Review by: Dave Wain
Stars: Lisa Friedrich, Micheal Foulk, Dustin Runnels
Written by: Brandon Stroud, Destiny D. Talley (story)
UK Certification: n/a
Runtime: 93 minutes
Directed by: Lex Lybrand
UK Release Date: n/a
I didn’t expect for fate and film criticism integrity to be part of the first line of one of this week’s reviews, but from time to time a jigsaw will fall into place that has you scratching your head and wondering “what are the odds?”. Lex Lybrand – I’m not familiar with the name, but my friend and fellow UKHS scribe Matty Budrewicz is. He told me last week that he has exchanged the occasional email with Lex and of course also had the privilege of interviewing him for UKHS back in January. Matty had been lucky enough to catch Lex’s new movie ‘Meet Me There’, described as “an art film set in a horror universe”, but was reluctant to review it as he felt a fresh pair of eyes could offer perhaps a more critical perspective to this intriguing indie picture. So here we are, and those crow’s feet lined eyes belong to me…
A five minute prologue begins the film, and it’s one that grabs you by the throat and then pokes you in the eye with its stark originality. Lybrand stated in his interview with Matty that despite having an appreciation of horror, he really isn’t an aficionado, and with Meet Me There that level of ‘naivety’ with the genre enables him to deliver a level of sustained ingenuity. With a pumping soundtrack over the opening credits, we’re introduced to Ada (Lisa Friedrich) and Calvin (Micheal Foulk), a regular couple in their late twenties who we find kissing passionately on their bed and are well on the way to having sex. Before they do so, we find Ada recoiling and suddenly going off the idea of intimacy for as yet undisclosed reasons.
Their ongoing sexual dysfunction has lead them to seek the help of a psychiatrist who manages to glean that while Calvin had a pretty regular childhood to which he has vivid memories of, Ada struggles to recall even the most basic of memories from her early years. The psychiatrist suggests that a very likely cause of Ada’s reluctance to engage in intercourse could well stem from her childhood, specifically certain experiences that her memory is deliberately trying to protect her from. Later on the couple discuss the events of the day while Ada goes through some old photographs. They decide that the only way to combat this situation is to visit Ada’s home state of Oklahoma with the hope of unearthing the root of her issues, but once there they find her old house no longer exists and a brief stay with her aunt only sets about a chain of unnerving situations.
Meet Me There is an absolute treat for anyone that has any kind of affection for good, honest independent horror. With a lot of indie movies you tend to be a little apologetic when recommending them – “yeah, the acting is a little cringe, but…” or “yeah, the photography is a little uneven, but…” – however, with Lybrand’s feature the difficulty lies with trying to keep your praise in check when the initial response would be to exalt it with a feverish level of excitement. The two lead actors (Friedrich and Foulk) are absolutely magnificent… why? because they’re normal, everyday people. In a break from the norm of casting a jock and a cheerleader in seemingly every horror movie with a couple as its focal point, this movie spends time in allowing us to get to know Ada and Calvin. Not only that, but they have a relationship that exudes realism. For example, at the start of the film when Calvin feels rejected by Ada for spurning his advances he doesn’t reject her or treat her with disdain – he supports her. A simple moment like this enables the characters to grow immeasurably, and the empathy and feeling you have towards them is established with aplomb.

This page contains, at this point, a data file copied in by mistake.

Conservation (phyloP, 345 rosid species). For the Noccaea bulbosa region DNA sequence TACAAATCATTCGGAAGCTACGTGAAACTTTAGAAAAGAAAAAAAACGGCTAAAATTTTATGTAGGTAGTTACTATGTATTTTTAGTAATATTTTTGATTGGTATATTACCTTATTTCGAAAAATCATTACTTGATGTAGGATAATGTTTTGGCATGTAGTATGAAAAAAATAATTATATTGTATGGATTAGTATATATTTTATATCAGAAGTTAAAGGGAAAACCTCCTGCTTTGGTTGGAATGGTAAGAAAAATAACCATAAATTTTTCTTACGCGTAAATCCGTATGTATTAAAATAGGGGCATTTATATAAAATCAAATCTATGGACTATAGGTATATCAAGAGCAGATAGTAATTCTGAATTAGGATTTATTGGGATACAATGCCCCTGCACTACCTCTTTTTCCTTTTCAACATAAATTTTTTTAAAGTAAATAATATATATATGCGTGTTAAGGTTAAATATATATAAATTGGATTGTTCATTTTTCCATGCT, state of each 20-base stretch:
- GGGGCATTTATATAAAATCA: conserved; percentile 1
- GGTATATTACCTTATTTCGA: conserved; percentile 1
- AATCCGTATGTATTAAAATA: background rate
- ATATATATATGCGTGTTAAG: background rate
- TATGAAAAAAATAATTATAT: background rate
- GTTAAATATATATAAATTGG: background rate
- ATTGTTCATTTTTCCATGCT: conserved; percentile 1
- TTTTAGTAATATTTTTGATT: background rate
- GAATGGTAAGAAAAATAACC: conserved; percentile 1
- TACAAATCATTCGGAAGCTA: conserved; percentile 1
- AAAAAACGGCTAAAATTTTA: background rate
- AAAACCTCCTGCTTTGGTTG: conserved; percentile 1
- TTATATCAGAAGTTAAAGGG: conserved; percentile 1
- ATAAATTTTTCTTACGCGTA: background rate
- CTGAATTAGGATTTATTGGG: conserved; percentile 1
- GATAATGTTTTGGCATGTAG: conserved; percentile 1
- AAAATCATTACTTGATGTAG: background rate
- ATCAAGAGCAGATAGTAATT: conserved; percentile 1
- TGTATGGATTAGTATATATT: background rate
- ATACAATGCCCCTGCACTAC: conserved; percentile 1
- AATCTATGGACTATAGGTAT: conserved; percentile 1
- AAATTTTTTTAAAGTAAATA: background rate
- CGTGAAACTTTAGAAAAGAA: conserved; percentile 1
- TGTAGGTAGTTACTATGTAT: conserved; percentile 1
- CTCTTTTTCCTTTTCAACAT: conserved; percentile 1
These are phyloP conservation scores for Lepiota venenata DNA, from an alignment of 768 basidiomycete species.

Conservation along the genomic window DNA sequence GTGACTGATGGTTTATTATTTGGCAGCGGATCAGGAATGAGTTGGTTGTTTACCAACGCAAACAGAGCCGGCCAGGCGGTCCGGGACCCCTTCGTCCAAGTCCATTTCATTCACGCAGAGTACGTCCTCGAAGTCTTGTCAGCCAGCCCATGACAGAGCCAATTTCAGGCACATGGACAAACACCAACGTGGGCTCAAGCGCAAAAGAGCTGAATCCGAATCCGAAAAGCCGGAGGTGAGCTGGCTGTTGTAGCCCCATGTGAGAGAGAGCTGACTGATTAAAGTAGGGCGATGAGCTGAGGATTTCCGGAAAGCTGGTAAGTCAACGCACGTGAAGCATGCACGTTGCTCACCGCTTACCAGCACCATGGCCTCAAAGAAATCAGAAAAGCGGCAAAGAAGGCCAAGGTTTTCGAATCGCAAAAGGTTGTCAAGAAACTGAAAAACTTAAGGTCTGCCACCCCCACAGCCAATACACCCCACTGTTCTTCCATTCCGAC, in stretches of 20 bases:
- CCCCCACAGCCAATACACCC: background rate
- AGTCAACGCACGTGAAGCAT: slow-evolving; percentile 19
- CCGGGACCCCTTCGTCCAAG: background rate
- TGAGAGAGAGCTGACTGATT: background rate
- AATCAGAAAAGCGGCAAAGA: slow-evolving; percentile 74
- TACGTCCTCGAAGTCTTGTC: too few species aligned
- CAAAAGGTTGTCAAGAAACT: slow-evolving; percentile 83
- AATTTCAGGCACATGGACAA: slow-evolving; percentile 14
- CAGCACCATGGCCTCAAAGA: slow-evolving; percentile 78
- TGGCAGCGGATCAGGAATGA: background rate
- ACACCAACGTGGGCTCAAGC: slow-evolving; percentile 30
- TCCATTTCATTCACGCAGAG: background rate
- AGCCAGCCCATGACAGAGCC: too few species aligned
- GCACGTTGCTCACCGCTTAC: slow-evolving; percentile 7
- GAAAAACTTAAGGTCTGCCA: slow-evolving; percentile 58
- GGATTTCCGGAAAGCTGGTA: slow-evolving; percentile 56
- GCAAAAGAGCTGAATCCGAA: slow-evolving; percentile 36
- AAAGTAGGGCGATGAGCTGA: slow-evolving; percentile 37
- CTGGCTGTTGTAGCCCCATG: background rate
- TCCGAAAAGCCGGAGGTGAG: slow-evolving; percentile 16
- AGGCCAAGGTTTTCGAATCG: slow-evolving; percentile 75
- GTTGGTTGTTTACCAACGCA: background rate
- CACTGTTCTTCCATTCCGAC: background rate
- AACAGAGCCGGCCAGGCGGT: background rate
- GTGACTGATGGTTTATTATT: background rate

The film does take time in establishing a level of menace that would normally be attributed to a horror movie. Nearly the first half of the movie is comprised of dialogue which could well frustrate people who have been conditioned towards ADHD genre movies. For me though this level of pacing was welcome, and the gradual increase in tension and atmosphere in the latter stages is expertly handled. The photography in the film belies the film’s presumed budget and the director’s use of black and white is incorporated appropriately. A deep nod of respect for the music in the film also, which manages to blend traditional hymns with some great contemporary bands – with a fist pump of respect for the use of the track ‘Passing Through a Screen Door’ from The Wonder Years album ‘The Greatest Generation’. Tune.
Lex Lybrand told Matty that he was pretty confident that the film would be able to secure some worldwide distribution deals, and I really hope that will be the case. We were only speaking the other day about the cynical excuses for horror movies that dominate the release schedules in the UK and shared an air of despondency over the lack of solid indie titles that are able infiltrate the market place. THIS though, is what we need, and it should serve as a template for what independent horror filmmakers should seek to create.
8 out of 10